I don't get why TCM doesn't offer a streaming app. I'd pay for that in an instant.
|Bookers Bourbon |
and a good cigar
DVR used for all three. As soon as I get done with (again!) Ice Station Zebra, I'll queue them up.
“Fate whispers to the warrior, 'You can not withstand the storm.'
The warrior whispers back, 'I AM THE STORM."
NRA ENDOWMENT LIFE MEMBER
So, every Friday this month, TCM is airing neo-noir films, which is the term for films made in the noir style, but made after the classic period of 1941 to 1959.
Eddie Muller has picked another Mike Hodges/Michael Caine film. Made the year after Get Carter, it's Pulp. This is a fun film, although it could be better. Still, though, this is exactly the kind of film TCM should be striving to air at all times- seldom seen, quirky, not for everyone, but with an eye towards the genuine fans of film.
And if each of these films is supposed to be representative of neo-noir, then, after Pulp comes what is to me the best example of neo-noir- Lawrence Kasdan's Body Heat, 1981. Man, this film hits all the marks. Kathleen Turner plays the ultimate neo-femme fatale. William Hurt is the poor schlub who never knew what hit him. Richard Crenna as the husband, Ted Danson as the friend.
After that is William Friedkin's To Live and Die in L.A.. I know this film has gained status over the years, although when it came out, I recall people mocking it. Me? I don't care for it, but I'll take a look at it to jog my memory.
"I sit astride life like a bad rider on a horse. I only owe it to the horse's good nature that I am not thrown off at this very moment." - Ludwig Wittgenstein
Best parts of To Live and Die in L.A. are the soundtrack and the freeway chase with the Feds.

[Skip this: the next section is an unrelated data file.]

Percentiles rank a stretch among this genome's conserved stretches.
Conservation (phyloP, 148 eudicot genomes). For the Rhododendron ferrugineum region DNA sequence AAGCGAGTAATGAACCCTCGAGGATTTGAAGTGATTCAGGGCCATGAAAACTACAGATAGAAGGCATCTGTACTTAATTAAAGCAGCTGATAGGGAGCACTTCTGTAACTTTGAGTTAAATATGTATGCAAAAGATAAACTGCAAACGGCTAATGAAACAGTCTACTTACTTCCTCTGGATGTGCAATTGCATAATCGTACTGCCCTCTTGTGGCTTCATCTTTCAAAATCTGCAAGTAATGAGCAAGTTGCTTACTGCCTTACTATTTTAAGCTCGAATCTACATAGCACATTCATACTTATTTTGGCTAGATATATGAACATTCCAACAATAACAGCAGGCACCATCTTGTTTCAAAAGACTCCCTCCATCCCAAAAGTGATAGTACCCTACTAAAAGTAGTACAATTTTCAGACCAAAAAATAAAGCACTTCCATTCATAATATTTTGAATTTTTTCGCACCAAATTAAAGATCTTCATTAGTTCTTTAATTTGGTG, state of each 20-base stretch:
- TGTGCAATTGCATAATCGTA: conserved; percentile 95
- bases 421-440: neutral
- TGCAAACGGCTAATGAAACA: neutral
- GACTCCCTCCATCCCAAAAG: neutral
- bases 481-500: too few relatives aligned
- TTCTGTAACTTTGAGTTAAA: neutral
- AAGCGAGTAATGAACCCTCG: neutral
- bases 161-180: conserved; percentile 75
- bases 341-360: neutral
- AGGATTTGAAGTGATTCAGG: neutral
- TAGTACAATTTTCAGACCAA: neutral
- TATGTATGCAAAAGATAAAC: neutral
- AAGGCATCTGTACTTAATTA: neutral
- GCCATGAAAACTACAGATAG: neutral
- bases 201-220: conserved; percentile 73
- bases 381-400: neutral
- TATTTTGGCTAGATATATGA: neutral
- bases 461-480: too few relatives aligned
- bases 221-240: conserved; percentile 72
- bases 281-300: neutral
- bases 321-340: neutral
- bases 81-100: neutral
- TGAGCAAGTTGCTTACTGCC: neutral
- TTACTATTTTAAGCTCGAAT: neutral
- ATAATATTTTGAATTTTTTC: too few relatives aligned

End of Earth: 2 Miles
Upper Peninsula: 4 Miles
Tonight, it's the Coen's Blood Simple. I like the film. It's a great premier effort from them. To me, the best thing about this film is M. Emmet Walsh. John Getz and Frances McDormand, I could do without in this film.
After that is Arthur Penn's Night Moves, 1975. Well worth your time. Gene Hackman, a very young Melanie Griffith, and a smaller part for James Woods.
Last up is Cutter's Way from 1981. It's been so long since I've seen this film, all I remember is someone riding a horse through a plate glass window, and that's probably not right, either. Anyway, Jeff Bridges films are always worth a look.
|Res ipsa loquitur|
I recorded Chinatown last week. I hope to watch it, for the first time, this week.
|Back, and |
to the left
I remember watching this on cable, not realizing it was the Coen's first release and what that would mean later on. We just knew we were unexpectedly mesmerized and couldn't look away. I remember our real amazement as the story unfolded, was what would be a forensic orgy of evidence if the film were set at a later time in history. It was fascinating to me.
Walsh didn't really trust the Coens at first and he insisted on being paid in cash in installments as the filming progressed. I vaguely recall a story about Walsh walking around the film set with wads of bills bulging in his pockets.
I like crime dramas. Real life documentaries are my favorite.